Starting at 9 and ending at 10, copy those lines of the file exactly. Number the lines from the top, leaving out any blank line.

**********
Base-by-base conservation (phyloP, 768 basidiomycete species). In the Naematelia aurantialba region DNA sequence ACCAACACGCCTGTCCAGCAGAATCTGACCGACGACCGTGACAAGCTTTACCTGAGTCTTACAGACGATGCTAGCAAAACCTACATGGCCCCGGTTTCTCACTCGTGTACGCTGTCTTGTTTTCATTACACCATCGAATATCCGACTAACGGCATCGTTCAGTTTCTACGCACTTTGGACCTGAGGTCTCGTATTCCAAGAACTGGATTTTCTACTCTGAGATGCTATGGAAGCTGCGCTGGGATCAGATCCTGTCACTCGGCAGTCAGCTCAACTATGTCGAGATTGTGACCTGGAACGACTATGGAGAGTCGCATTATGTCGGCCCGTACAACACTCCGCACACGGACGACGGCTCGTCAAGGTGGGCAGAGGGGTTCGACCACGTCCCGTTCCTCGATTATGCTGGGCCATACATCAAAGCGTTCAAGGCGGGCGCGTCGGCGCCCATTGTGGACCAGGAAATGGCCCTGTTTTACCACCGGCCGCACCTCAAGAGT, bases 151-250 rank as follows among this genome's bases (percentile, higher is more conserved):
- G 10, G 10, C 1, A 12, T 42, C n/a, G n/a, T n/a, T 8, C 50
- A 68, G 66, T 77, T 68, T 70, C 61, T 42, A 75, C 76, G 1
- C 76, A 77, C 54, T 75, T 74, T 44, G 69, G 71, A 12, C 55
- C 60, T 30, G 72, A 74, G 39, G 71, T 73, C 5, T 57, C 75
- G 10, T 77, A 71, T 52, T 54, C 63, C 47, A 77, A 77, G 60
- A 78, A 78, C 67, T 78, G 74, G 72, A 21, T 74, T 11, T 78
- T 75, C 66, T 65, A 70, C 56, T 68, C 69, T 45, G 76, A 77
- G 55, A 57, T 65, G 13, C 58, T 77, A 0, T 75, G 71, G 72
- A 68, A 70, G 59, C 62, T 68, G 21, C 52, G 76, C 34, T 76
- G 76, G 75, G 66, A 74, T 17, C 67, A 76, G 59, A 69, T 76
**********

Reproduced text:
- G 55, A 57, T 65, G 13, C 58, T 77, A 0, T 75, G 71, G 72
- A 68, A 70, G 59, C 62, T 68, G 21, C 52, G 76, C 34, T 76